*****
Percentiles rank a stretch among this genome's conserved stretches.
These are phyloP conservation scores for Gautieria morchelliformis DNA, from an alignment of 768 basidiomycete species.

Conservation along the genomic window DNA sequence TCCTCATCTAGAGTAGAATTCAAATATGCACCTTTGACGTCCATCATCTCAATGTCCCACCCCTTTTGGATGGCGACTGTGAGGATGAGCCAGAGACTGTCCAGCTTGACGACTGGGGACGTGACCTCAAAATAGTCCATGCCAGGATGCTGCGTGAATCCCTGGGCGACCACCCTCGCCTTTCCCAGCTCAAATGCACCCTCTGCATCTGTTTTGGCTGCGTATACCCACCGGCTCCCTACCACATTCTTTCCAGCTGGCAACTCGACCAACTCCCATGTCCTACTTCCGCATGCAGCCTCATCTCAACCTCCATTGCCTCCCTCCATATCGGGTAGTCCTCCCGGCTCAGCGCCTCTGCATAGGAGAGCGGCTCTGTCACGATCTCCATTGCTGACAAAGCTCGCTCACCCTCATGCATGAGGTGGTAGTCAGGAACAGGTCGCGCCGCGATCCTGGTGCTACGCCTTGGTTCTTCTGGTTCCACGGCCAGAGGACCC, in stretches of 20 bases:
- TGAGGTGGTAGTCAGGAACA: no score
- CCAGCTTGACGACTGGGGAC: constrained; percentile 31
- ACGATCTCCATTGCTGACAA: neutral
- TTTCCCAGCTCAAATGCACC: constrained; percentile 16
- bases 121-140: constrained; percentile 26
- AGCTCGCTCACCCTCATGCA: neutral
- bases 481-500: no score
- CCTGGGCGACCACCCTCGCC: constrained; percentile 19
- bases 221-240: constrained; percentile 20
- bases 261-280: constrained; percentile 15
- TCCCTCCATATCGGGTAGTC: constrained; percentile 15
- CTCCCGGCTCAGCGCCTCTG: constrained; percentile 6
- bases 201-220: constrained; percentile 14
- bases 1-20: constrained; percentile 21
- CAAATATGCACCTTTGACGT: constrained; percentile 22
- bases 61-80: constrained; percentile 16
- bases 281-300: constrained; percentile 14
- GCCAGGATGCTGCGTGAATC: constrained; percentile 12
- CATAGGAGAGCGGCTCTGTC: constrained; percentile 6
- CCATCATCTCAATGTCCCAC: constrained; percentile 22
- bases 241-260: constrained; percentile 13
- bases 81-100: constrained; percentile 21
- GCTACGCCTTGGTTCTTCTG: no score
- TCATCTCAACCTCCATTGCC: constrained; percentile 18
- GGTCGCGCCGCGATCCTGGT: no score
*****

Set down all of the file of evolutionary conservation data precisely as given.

Percentiles rank a stretch among this genome's conserved stretches.
These are phyloP conservation scores for Gautieria morchelliformis DNA, from an alignment of 768 basidiomycete species.

Conservation along the genomic window DNA sequence TCCTCATCTAGAGTAGAATTCAAATATGCACCTTTGACGTCCATCATCTCAATGTCCCACCCCTTTTGGATGGCGACTGTGAGGATGAGCCAGAGACTGTCCAGCTTGACGACTGGGGACGTGACCTCAAAATAGTCCATGCCAGGATGCTGCGTGAATCCCTGGGCGACCACCCTCGCCTTTCCCAGCTCAAATGCACCCTCTGCATCTGTTTTGGCTGCGTATACCCACCGGCTCCCTACCACATTCTTTCCAGCTGGCAACTCGACCAACTCCCATGTCCTACTTCCGCATGCAGCCTCATCTCAACCTCCATTGCCTCCCTCCATATCGGGTAGTCCTCCCGGCTCAGCGCCTCTGCATAGGAGAGCGGCTCTGTCACGATCTCCATTGCTGACAAAGCTCGCTCACCCTCATGCATGAGGTGGTAGTCAGGAACAGGTCGCGCCGCGATCCTGGTGCTACGCCTTGGTTCTTCTGGTTCCACGGCCAGAGGACCC, in stretches of 20 bases:
- TGAGGTGGTAGTCAGGAACA: no score
- CCAGCTTGACGACTGGGGAC: constrained; percentile 31
- ACGATCTCCATTGCTGACAA: neutral
- TTTCCCAGCTCAAATGCACC: constrained; percentile 16
- bases 121-140: constrained; percentile 26
- AGCTCGCTCACCCTCATGCA: neutral
- bases 481-500: no score
- CCTGGGCGACCACCCTCGCC: constrained; percentile 19
- bases 221-240: constrained; percentile 20
- bases 261-280: constrained; percentile 15
- TCCCTCCATATCGGGTAGTC: constrained; percentile 15
- CTCCCGGCTCAGCGCCTCTG: constrained; percentile 6
- bases 201-220: constrained; percentile 14
- bases 1-20: constrained; percentile 21
- CAAATATGCACCTTTGACGT: constrained; percentile 22
- bases 61-80: constrained; percentile 16
- bases 281-300: constrained; percentile 14
- GCCAGGATGCTGCGTGAATC: constrained; percentile 12
- CATAGGAGAGCGGCTCTGTC: constrained; percentile 6
- CCATCATCTCAATGTCCCAC: constrained; percentile 22
- bases 241-260: constrained; percentile 13
- bases 81-100: constrained; percentile 21
- GCTACGCCTTGGTTCTTCTG: no score
- TCATCTCAACCTCCATTGCC: constrained; percentile 18
- GGTCGCGCCGCGATCCTGGT: no score